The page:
UK should not grant unconditional access to Australian food
On 20 May 2021, more than 20 NGOs called on the UK government not to open way to lower standards.
This letter came after it was made public that the Prime Minister, Boris Johnson, backs the conclusion of what seems to be an unconditional tariff-free trade agreement with Australia. While there had been some noises earlier this month that the UK was set to take onboard several of the recommendations made by the Trade and Agriculture Committee (TAC), notably conditions related to trade preferences, there has been no official confirmation of this.
TAWC members believe that the UK should not sign this trade agreement, unless trade preferences granted on animal products are conditioned to equivalent standards in England, Wales and Scotland.
Australia is an important producer of ruminant meat (beef and sheep), and animal welfare standards in these sectors – on farm and in relation to transport – are lower than in the UK. In addition to affecting the level playing field for farmers in Great Britain, an unconditional opening of the market across England, Wales and Scotland could also lead to further stimulating unsustainable models of production.
For instance, in the beef sector, the use of feedlots is not uncommon and any increase of Australian beef imports into the Great Britain could imply, as these imports would not have to respect any specific conditions, further fueling the use of feedlots, which are not only detrimental to cattle welfare, but also to the environment. Also, Australian cattle and sheep can be transported for 48h without food or water.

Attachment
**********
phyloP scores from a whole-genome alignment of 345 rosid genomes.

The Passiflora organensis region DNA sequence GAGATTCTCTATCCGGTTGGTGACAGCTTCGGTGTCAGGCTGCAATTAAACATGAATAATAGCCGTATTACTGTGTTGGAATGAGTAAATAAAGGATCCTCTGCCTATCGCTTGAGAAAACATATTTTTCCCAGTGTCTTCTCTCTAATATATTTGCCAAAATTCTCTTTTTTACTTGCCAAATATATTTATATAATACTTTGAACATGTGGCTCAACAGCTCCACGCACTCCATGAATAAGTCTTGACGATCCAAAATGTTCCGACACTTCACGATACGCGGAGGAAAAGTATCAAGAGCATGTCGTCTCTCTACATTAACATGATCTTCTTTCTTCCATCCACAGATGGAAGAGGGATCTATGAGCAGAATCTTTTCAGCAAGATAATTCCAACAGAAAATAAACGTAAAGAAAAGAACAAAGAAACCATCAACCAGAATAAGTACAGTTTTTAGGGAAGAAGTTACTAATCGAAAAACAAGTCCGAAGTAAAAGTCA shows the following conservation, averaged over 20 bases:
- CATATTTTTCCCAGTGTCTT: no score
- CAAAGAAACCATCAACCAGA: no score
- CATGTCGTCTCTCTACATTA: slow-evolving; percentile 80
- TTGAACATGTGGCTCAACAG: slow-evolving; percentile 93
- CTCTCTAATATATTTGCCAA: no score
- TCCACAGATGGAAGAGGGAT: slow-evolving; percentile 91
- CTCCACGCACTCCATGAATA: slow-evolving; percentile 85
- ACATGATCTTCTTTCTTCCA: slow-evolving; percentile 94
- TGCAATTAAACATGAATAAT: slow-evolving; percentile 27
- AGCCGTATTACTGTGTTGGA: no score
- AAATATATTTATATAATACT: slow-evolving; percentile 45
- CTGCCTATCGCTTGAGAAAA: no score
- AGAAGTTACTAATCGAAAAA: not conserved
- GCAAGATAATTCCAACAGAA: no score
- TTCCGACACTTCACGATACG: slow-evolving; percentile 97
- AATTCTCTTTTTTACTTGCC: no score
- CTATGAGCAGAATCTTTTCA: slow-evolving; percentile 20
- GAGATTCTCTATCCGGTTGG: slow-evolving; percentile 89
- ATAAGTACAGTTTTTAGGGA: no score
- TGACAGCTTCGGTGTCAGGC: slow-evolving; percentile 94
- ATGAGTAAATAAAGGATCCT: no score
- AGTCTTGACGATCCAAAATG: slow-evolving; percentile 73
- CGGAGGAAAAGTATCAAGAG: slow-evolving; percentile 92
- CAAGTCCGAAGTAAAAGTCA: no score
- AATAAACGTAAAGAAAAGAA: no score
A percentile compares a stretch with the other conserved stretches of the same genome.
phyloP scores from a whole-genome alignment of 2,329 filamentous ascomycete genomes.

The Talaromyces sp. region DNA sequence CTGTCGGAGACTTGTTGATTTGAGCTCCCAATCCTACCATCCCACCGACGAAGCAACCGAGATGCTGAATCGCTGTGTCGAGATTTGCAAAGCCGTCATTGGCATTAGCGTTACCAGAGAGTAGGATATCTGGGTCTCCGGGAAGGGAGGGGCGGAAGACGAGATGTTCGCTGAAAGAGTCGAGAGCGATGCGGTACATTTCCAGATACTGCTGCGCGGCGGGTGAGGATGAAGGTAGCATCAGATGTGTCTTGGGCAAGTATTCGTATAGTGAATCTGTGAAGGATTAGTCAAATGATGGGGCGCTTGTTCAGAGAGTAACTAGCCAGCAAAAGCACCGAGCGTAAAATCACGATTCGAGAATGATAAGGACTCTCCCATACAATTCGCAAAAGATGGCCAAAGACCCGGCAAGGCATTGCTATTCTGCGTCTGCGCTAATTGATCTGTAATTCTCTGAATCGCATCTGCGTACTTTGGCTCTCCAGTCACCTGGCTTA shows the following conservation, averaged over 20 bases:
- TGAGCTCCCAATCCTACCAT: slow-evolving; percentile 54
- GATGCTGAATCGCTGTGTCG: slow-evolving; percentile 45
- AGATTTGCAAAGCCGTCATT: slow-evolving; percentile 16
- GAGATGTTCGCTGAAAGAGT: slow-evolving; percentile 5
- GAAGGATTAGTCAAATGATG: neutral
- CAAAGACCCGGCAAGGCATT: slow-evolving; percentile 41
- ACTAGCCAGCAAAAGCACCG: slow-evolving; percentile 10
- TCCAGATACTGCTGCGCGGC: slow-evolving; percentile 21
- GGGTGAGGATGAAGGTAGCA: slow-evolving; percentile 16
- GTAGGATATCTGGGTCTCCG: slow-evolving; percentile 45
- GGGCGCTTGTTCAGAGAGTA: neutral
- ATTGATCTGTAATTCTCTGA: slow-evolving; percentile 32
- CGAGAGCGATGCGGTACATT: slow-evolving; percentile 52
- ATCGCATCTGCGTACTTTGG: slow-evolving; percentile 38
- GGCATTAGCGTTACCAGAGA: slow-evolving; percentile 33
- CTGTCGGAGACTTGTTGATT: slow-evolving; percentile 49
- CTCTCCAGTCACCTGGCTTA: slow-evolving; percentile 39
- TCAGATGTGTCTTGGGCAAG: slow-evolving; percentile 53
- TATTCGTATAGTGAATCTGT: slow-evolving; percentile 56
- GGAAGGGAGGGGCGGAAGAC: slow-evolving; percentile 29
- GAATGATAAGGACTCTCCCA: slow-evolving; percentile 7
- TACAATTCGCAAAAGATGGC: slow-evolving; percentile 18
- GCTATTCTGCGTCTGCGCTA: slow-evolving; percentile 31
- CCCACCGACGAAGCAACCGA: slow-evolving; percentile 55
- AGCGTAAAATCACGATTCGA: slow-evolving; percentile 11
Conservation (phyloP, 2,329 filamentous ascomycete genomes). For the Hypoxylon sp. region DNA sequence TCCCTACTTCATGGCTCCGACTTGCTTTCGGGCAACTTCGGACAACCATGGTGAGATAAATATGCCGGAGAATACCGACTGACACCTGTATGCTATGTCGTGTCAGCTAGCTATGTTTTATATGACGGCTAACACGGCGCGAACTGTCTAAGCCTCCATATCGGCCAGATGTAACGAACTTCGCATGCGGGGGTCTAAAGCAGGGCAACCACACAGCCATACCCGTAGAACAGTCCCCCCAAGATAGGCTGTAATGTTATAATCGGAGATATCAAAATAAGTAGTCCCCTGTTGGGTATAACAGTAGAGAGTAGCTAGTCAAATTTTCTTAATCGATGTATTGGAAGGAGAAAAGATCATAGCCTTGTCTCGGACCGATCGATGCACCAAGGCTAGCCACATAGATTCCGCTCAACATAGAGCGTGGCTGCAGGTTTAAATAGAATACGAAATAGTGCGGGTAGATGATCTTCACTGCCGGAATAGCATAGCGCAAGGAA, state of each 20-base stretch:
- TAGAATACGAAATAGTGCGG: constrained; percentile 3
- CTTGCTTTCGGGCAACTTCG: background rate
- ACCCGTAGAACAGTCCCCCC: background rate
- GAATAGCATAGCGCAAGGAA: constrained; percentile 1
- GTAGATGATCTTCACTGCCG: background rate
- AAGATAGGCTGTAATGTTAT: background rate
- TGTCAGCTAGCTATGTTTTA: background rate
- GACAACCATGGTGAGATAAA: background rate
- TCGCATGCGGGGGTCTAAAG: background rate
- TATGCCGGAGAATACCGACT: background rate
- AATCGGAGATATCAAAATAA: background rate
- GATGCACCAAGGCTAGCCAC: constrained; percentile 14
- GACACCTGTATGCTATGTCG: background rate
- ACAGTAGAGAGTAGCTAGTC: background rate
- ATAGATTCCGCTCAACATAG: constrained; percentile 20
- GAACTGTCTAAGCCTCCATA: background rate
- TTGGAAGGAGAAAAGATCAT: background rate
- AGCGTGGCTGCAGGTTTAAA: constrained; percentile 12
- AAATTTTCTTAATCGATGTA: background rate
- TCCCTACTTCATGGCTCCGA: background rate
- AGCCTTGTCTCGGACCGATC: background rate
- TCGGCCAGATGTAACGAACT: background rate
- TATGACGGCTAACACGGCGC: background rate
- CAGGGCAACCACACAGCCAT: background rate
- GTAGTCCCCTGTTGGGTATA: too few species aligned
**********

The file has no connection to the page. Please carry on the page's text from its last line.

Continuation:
Conditioning trade preferences in UK FTAs to the respect of higher animal welfare standards would be in line with the results displayed by the latest Eurobarometer, which showed that 94% of UK citizens would like to see all imports of animal products respect animal welfare standards that are applied in Britain.
What the UK will do with Australia will definitely be seen by other trading partners as an important precedent, and unconditional tariff-free access is not the one we should set.
Read more on our vision for a UK trade policy that cares for animals.
 Under the provisions of the Irish/Northern Irish Protocol, Northern Ireland continues to follow EU standards in agriculture and food production, and applies EU tariffs on food entering from other markets. As such, Northern Irish farmers will be unaffected in comparison to farmers in England, Scotland and Wales.